Staying fit can be a challenge during the long Central New York winters.
Alex Helkin, MD, a second-year resident in general surgery at Upstate, follows a Fit Body Boot Camp program. He attends half-hour classes almost every day at Liverpool Fit Body Boot Camp, between his home in Baldwinsville and Upstate University Hospital in downtown Syracuse.
What made him try boot camp?
“My fiancée is a member. The first class is free if you come with a member, and after the first class, I was hooked. I was tired, sweaty and sore — and it felt great.”
What’s it like?
“Fit Body Boot Camp classes are 30 minutes of high-intensity interval training, usually divided into a warm-up, a circuit (four to five stations, each with one or two exercises) and a burnout. Each day is different, and the week as a whole generally provides a full-body workout.
“Class size varies, but the workout is the same. You are still doing your own workout, and your only competition is how you did the day before. The trainers give personal attention to everyone to ensure correct form and provide encouragement.”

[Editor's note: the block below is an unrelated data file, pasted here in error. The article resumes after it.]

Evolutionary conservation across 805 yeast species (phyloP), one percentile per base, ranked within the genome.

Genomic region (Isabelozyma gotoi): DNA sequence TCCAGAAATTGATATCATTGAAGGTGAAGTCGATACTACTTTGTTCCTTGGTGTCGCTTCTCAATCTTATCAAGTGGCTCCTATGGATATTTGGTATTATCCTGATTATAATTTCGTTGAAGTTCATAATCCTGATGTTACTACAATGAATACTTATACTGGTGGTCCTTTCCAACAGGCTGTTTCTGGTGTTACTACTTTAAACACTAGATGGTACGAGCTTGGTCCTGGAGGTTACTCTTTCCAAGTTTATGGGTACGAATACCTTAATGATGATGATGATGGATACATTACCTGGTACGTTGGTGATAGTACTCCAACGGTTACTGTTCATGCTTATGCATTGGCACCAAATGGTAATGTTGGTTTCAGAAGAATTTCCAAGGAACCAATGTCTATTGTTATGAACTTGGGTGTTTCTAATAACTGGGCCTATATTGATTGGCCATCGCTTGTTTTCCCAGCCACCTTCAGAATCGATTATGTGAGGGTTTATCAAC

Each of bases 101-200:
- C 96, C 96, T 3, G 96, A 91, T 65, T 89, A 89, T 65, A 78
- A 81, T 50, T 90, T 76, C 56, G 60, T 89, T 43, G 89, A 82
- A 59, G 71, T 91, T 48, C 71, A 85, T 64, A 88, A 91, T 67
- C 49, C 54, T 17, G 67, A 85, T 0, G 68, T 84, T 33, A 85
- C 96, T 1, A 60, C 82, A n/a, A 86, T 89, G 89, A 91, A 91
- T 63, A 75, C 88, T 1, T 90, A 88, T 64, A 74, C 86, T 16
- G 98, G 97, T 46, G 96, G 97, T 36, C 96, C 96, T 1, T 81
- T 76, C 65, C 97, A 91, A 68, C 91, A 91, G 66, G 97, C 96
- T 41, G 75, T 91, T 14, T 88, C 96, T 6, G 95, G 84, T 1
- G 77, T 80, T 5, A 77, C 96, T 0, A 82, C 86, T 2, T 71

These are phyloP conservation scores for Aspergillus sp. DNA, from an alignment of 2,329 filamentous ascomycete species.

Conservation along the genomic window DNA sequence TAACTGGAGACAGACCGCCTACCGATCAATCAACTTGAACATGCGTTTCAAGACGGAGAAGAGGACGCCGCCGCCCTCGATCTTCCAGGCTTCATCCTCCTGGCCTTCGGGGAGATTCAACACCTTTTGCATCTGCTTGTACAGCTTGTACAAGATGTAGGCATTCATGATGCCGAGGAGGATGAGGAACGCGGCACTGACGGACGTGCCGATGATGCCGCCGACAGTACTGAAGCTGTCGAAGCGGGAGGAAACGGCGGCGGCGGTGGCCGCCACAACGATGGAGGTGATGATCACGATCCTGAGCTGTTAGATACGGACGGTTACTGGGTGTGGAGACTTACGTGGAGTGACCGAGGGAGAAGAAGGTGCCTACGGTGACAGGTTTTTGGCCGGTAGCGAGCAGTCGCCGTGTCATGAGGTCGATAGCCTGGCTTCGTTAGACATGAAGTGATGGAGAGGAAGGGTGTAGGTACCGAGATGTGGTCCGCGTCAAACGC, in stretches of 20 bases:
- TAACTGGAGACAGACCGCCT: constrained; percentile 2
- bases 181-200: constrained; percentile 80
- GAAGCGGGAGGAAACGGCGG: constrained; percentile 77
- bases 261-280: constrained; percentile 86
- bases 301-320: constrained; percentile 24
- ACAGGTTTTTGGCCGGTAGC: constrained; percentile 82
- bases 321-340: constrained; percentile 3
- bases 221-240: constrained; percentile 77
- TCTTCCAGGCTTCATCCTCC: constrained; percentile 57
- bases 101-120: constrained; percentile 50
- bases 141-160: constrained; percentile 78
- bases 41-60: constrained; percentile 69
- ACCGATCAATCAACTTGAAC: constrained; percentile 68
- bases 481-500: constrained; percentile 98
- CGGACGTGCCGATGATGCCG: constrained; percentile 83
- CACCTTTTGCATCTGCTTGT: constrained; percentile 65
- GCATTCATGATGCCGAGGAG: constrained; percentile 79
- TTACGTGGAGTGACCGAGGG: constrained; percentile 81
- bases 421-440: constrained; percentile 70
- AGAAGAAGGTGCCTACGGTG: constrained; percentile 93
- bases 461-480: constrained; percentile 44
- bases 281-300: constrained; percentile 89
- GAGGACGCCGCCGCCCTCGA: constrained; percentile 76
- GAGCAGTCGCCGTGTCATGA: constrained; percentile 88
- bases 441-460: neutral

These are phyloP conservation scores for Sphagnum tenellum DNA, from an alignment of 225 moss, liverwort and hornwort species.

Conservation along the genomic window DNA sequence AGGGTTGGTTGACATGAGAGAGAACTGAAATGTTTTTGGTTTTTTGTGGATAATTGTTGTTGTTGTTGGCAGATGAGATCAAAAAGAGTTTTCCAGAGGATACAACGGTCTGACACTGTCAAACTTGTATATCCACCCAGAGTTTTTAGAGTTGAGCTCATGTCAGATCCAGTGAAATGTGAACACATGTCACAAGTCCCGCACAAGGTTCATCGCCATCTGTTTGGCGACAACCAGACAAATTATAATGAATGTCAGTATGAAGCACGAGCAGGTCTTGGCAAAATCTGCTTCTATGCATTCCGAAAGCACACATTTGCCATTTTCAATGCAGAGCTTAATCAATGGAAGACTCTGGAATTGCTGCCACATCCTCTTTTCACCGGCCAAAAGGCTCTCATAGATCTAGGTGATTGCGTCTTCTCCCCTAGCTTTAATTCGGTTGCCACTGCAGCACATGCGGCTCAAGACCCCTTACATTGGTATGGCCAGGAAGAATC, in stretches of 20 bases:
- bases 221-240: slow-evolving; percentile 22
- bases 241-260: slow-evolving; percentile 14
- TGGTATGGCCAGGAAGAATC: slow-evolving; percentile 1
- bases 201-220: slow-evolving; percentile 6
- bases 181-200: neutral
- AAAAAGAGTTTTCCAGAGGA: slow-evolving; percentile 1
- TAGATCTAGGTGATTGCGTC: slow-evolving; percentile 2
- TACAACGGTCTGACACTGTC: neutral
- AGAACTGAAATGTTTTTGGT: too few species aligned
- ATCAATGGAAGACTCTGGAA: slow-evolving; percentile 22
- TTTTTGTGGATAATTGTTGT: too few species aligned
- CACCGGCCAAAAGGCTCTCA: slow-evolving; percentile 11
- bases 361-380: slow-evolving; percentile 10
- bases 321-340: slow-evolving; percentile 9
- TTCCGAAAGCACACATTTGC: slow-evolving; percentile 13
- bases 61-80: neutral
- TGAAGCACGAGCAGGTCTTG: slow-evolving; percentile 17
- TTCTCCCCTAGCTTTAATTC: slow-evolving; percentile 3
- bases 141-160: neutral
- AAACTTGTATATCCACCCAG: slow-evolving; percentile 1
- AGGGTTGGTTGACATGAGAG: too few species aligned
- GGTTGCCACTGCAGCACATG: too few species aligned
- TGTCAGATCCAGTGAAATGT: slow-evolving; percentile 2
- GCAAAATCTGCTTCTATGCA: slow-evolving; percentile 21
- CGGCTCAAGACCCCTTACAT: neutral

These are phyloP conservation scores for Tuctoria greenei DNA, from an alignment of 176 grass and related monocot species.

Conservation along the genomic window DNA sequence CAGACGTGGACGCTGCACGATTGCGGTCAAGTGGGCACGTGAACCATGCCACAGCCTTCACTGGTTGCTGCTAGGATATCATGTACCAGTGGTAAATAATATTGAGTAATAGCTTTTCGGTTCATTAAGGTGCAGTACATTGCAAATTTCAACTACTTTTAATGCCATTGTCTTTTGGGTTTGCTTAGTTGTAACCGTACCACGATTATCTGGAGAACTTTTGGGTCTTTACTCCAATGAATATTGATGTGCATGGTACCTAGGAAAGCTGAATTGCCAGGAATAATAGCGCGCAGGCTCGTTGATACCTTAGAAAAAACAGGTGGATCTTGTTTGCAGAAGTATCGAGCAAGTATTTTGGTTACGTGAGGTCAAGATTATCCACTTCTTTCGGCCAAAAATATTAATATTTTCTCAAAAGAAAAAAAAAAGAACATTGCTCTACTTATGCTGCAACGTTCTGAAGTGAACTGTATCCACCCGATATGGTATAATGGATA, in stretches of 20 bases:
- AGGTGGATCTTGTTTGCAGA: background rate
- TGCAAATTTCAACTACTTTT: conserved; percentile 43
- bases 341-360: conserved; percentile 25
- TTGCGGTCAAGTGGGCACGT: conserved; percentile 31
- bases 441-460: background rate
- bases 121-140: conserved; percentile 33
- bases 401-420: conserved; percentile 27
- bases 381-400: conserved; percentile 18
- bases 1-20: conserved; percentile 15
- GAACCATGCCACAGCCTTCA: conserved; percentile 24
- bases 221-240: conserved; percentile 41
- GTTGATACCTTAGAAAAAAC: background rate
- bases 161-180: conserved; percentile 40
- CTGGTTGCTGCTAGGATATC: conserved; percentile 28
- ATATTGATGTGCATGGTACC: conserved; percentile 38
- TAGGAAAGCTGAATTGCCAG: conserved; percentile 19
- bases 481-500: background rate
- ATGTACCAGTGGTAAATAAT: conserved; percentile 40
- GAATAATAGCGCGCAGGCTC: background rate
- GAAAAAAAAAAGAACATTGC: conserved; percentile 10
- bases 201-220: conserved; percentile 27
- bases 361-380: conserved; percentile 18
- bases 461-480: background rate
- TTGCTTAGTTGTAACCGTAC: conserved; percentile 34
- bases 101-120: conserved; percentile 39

What is his favorite part?
“I have a lot of favorite parts. I was apprehensive to join a traditional gym because I didn’t know what exercises to do — when, for how long, and if I was doing them right. At Fit Body, the trainers decide all of that and provide advice on how to achieve all of your fitness goals. I just have to show up.
”I feel great all around. I am much stronger, sleep better and have less stress.”
What exercise has he tried before?
“I wrestled in the past and tried to stay in shape doing things here and there, but this is the first time I’ve been dedicated to improving my fitness.”
Can anyone do boot camp?
“Yes. The trainers accommodate limitations, such as joint pain or surgery, and make sure there is a variation each person can do, as well as providing further challenges once you meet your goals.”
What advice does he have for a newbie?
“Try it, and stick with it.
“It is tough at first, but there’s nothing else like it.”
This article appears in the spring 2016 issue of Upstate Health magazine.